San Juan National Forest
U.S. Forest Service
15 Burnett Court
Durango, CO 81301
August 27, 2018
Press Contact: Karen Schroyer, 970-379-1203 or Kate Jerman, 970-945-3271
Forest Service releases Phase II of Lake Christine Fire BAER Assessment
BASALT, Colo. - Burned Area Emergency Response (BAER) specialists completed and released the second phase of results for the northern part of the Lake Christine Fire burn area and finalized the Soil Burn Severity map. Over the past two weeks the BAER team, which consists of Forest Service scientists and specialists, validated satellite imagery with field findings to produce their assessment.
The U.S. Forest Service Geospatial and Technology and Applications Center provided the BAER team with an initial Burned Area Reflectance Classification (BARC) map derived from satellite imagery that compares pre and post fire images. The team conducted reconnaissance and field verification surveys to adjust the BARC and create a final soil burn severity map.
“Our assessment found that a larger percentage of soil within this part of the fire area received prolonged exposure to intense heat,” said Steve Hunter, BAER coordinator for the White River National Forest. “The northern part of the burn area which consists of primarily conifer vegetation type, held high temperatures of heat for longer duration, damaging the soils in that area.”
The BAER post-fire assessment team uses the soil burn severity data to identify if there are areas of concern where increased soil erosion, accelerated surface water run-off, and debris flows have the potential to impact human life and safety, property, and critical natural and cultural resources from rain events.
Because 72% of the northern portion of the burned area experienced moderate or high soil burn severity, there is concern for run-off from steep hillslopes and resultant increases in post-fire erosion, flooding and debris flows. These post-fire effects could potentially impact Upper Cattle Creek Road, Basalt Mountain Road and Upper Cattle Creek in the future if a substantial storm event were to occur.
To help mitigate some of this risk, the BAER Team recommended a series of treatments on National Forest System Lands that include interagency coordination, administrative closures, emergency signage, road and trail stabilization including drainage improvements, noxious weed treatment, and stream health monitoring.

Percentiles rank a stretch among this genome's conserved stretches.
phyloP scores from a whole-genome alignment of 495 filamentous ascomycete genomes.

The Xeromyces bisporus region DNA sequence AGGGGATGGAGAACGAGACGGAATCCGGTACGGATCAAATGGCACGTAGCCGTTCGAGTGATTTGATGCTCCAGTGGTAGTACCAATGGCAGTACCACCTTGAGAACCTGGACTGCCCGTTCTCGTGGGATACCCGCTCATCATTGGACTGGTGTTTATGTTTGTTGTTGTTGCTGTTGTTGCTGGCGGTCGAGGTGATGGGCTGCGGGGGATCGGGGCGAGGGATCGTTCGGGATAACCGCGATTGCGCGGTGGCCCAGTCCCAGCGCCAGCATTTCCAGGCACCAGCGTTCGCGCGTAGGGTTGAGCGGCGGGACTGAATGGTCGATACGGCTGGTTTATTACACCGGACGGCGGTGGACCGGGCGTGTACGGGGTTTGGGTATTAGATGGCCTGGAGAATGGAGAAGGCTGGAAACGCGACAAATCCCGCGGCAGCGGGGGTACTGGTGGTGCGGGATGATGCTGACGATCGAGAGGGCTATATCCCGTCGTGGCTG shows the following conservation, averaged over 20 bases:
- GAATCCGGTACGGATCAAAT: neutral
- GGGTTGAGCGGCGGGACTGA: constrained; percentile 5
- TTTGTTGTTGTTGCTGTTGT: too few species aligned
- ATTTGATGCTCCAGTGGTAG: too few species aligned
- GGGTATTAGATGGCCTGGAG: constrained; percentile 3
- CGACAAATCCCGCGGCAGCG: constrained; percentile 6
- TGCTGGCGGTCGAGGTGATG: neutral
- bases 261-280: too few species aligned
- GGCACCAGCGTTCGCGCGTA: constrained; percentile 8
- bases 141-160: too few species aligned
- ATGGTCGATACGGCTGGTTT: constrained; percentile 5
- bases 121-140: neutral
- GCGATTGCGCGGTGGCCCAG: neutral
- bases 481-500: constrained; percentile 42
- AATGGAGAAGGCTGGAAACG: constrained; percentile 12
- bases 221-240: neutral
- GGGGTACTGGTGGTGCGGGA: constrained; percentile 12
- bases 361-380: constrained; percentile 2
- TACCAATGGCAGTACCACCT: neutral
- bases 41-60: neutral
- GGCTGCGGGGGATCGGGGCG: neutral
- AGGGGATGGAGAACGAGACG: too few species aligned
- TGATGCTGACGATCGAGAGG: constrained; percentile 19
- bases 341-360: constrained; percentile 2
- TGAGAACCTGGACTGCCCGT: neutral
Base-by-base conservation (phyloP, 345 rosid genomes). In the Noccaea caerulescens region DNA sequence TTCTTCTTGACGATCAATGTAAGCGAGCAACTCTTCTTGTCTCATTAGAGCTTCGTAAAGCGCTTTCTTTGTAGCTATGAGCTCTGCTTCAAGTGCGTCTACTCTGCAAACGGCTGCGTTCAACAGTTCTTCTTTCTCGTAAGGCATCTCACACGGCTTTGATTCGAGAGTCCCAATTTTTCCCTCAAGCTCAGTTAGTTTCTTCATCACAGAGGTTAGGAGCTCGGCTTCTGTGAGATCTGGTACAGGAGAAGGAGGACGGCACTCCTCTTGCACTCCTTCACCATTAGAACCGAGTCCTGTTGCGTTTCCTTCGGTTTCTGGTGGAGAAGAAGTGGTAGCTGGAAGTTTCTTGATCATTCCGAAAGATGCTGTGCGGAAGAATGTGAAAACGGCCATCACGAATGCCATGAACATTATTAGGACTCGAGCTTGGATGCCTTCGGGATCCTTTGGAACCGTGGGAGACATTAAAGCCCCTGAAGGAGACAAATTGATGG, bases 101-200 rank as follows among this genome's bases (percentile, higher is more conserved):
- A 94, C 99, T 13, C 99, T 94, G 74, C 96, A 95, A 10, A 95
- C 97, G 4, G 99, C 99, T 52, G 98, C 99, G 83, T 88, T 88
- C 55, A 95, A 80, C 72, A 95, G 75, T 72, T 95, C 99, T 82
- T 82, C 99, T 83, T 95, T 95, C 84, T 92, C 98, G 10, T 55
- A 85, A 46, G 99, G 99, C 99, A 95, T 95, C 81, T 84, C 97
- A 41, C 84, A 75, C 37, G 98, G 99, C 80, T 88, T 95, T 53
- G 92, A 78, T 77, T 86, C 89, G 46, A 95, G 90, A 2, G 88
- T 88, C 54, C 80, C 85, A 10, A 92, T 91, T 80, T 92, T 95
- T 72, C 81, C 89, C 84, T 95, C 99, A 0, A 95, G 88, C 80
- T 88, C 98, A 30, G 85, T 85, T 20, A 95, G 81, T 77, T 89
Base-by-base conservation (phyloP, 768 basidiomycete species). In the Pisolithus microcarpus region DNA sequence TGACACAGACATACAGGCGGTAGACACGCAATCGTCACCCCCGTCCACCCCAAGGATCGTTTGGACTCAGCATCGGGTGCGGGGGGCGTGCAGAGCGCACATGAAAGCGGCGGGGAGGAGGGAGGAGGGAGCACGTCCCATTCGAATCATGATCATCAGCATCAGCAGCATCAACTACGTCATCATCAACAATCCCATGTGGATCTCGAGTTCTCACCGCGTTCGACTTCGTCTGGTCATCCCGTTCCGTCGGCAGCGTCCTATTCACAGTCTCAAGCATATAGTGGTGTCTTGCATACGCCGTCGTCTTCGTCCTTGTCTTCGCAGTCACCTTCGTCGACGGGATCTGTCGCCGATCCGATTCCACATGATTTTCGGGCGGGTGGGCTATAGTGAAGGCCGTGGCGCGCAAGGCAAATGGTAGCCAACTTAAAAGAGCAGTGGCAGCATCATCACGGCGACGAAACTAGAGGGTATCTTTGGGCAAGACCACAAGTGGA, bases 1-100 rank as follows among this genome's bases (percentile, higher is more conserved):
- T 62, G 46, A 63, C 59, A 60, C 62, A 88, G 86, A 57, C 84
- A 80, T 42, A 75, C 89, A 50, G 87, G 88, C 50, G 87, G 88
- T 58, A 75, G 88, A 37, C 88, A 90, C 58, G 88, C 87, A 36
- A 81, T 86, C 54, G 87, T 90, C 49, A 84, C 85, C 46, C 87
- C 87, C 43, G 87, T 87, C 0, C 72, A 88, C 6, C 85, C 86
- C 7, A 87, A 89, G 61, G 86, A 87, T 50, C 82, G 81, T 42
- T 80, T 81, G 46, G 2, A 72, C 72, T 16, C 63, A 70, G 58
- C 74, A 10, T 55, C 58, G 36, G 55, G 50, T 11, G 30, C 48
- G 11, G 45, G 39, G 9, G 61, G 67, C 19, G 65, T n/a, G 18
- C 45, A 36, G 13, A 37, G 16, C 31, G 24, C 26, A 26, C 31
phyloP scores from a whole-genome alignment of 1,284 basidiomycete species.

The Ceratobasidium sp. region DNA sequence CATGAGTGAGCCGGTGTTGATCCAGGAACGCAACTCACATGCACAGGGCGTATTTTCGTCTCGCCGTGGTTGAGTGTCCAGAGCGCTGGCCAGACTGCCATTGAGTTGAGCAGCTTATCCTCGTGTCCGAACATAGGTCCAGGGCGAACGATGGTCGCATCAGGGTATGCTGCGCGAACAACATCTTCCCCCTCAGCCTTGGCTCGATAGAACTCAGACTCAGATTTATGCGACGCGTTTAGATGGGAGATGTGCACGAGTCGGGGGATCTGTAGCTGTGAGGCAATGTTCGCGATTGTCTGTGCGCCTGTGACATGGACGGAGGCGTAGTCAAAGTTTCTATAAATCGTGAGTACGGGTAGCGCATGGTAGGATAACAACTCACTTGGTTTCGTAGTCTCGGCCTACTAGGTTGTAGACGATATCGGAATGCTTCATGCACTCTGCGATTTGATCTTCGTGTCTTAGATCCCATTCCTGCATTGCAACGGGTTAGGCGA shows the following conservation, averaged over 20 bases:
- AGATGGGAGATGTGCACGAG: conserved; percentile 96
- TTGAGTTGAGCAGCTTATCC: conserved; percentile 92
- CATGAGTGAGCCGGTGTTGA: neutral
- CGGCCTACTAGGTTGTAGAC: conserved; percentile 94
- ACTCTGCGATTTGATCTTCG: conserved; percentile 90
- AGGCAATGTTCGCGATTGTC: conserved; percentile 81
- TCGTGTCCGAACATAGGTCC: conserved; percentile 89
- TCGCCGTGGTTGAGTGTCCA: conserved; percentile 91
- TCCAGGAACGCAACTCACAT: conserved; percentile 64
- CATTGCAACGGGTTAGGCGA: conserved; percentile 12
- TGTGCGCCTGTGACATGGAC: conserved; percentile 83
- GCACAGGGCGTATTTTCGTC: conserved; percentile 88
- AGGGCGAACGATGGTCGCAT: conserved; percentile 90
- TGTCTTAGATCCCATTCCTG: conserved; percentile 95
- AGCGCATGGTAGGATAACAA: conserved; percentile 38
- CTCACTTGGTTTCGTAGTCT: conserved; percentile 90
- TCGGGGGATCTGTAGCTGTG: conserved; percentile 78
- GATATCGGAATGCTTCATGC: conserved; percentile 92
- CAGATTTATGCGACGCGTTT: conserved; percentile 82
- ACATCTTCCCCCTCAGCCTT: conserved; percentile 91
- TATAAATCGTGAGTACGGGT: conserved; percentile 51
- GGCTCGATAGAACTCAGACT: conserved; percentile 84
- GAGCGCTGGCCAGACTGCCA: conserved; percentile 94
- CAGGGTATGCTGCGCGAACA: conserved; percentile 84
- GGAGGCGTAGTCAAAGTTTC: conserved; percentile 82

Within the next 1-2 years understory in this northern area of the fire is expected to recover fully; however, tree recovery will take longer and will likely require seeding or planting. While this portion of Basalt Mountain will take many years to fully recover, natural ecological processes are already underway and in some areas sprouting of new vegetation is already occurring.
Please keep in mind an emergency area closure remains in place for the Lake Christine Fire area due to ongoing firefighting operations and for public safety due to the high risk of snags and falling, dead trees.
“The closure area remains in place for public and firefighter safety,” said Karen Schroyer, District Ranger. “Next spring we will reevaluate the condition for Basalt Mountain Road and Upper Cattle Creek Road for potential reopening to the public along with associated trails in the area. Before we can open them we need to evaluate and mitigate the hazard tree risk.”
The White River National Forest will continue to provide information and participate in interagency efforts to address threats to public and private values at risk resulting from the Lake Christine Fire and will also continue to work with partners on long-term recovery efforts of this area.
For more information download the Lake Christine Fire soil burn severity BAER map (.pdf) or visit the White River National Forest BAER webpage: https://bit.ly/2oeojg9 . The map can also be downloaded at the interagency “Rocky Mountain Region-2018 Post-Fire BAER” InciWeb site as a JPEG or PDF version under the “maps” tab. Rocky Mountain Region 2018 Post-Fire BAER Assessment information is available at https://inciweb.nwcg.gov/incident/5928 .
A "Field Guide for Mapping Post-Fire Soil Burn Severity" can help with interpreting the map and can be found online at http://www.fs.fed.us/rm/pubs/rmrs_gtr243.pdf.
SPECIAL NOTE: Everyone near and downstream from the burned areas should remain alert and stay updated on weather conditions that may result in heavy rains over the burn scars. Flash flooding may occur quickly during heavy rain events. Current weather and emergency notifications can be found at the National Weather Service website: www.weather.gov/pub/.